Shortly after the conquest of Ceuta, Portuguese explorers started exploring both the Atlantic ocean and the African coastline. In 1434, the Portuguese explorer Gil Eanes sails south of the Cape Bojador for the first time. Shortly after, the Portuguese explorers bring a few black Africans back to Portugal as evidence of their findings. The first few black Africans were actually very well taken cared of and in many cases they were baptised and educated. In 1441, the explorers Nuno Tristão and Antão Gonçalves bring to Portugal a Berber nobleman called Adahu that informs the Portuguese of Mali and of Guinea. Despite being extremely well treated, by 1443 this nobleman started missing his homeland. After promising to bring 10 Black slaves in exchange for himself and his two companions, Adahu is returned to his homelands. 1443 - and not 1441 - marks the entrance of the Portuguese into the slave trading business. Antão Gonçalves brought the first ship with a slave cargo to Portugal in that same year after docking in Lagos. Since the Pope had given Prince Henry 20% of all the commodities traded south of the Bojador, his one fifth of the first slave cargo was given to the Church. One of those became a Franciscan monk and is told to have led a holy life in the S. Vicente monastery.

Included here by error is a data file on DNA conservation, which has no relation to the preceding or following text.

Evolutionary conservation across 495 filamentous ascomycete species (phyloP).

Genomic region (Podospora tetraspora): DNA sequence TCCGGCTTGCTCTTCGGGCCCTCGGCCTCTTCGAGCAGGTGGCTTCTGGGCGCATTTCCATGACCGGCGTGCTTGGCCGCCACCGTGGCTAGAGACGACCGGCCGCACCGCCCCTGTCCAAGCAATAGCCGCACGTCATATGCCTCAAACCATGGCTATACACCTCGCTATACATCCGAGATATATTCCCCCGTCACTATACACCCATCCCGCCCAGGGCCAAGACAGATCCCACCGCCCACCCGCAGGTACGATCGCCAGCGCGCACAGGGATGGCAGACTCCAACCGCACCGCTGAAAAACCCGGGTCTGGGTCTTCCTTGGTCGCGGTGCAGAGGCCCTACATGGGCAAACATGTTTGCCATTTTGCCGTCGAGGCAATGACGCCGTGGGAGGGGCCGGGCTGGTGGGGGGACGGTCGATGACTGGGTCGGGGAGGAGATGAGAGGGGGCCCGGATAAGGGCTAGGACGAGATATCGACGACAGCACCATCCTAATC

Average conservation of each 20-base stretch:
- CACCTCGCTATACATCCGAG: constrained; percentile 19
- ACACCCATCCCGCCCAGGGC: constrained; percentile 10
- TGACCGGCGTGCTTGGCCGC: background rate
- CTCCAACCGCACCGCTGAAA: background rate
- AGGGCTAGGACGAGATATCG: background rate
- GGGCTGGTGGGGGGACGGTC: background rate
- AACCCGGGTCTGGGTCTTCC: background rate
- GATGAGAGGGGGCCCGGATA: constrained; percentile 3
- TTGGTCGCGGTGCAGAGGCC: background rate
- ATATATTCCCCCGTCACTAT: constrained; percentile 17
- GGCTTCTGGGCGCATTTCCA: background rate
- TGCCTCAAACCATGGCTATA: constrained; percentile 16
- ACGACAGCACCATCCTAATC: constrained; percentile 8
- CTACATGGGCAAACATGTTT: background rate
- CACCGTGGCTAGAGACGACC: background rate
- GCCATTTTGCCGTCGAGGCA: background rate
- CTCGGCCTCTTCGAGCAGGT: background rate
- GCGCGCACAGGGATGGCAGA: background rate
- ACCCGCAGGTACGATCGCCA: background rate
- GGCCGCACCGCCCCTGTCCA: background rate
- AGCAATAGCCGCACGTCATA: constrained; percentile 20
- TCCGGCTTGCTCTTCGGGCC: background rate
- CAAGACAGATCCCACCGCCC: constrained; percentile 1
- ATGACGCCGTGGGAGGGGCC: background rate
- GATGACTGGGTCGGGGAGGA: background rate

According to the XVI century Portuguese historian Azurara, "these unfortunate ones [the slaves] started gaining large bellies [from being over fed] and eventually became sick [due to the seasoning]". These first batches of slaves were not poorly treated. As soon as they were baptised, they were treated decently. Many never adapted to the weather, and eventually died. As paradoxal as it might seem, to the medieval man, enslaving people (as long as it enabled their baptism) was seen as doing God's work. Religion always played a key role in the Portuguese explorations, and after this initial frenzy with the arrival of Black slaves, the interest for the slave trade remained small for several decades. Prince Henry was a lot more interested in maintaining good relations with the African natives, as his main interest was to reach India and disrupt the Muslim spice monopoly.
Adahu's experience is excellent to explain the role of the Portuguese in the slave trade. It would be extremely unfair to single handedly blame Portugal for the misfortunes of millions of enslaved black Africans. In all honesty, the Portuguese were middlemen. Although a few Portuguese led expeditions to capture villagers are recorded, the vast majority of the slaves brought to Europe and to the America's were captured by Black Africans themselves. Many Black African kings would be more than happy to trade their war booty for European processed goods. The Black slave trade is the responsibility of the Africans that sold their enemies and of the Muslims and Europeans that bought them. When I say Europeans, I say Portuguese, Spaniards, French, English, Dutch, Danes, and Germans.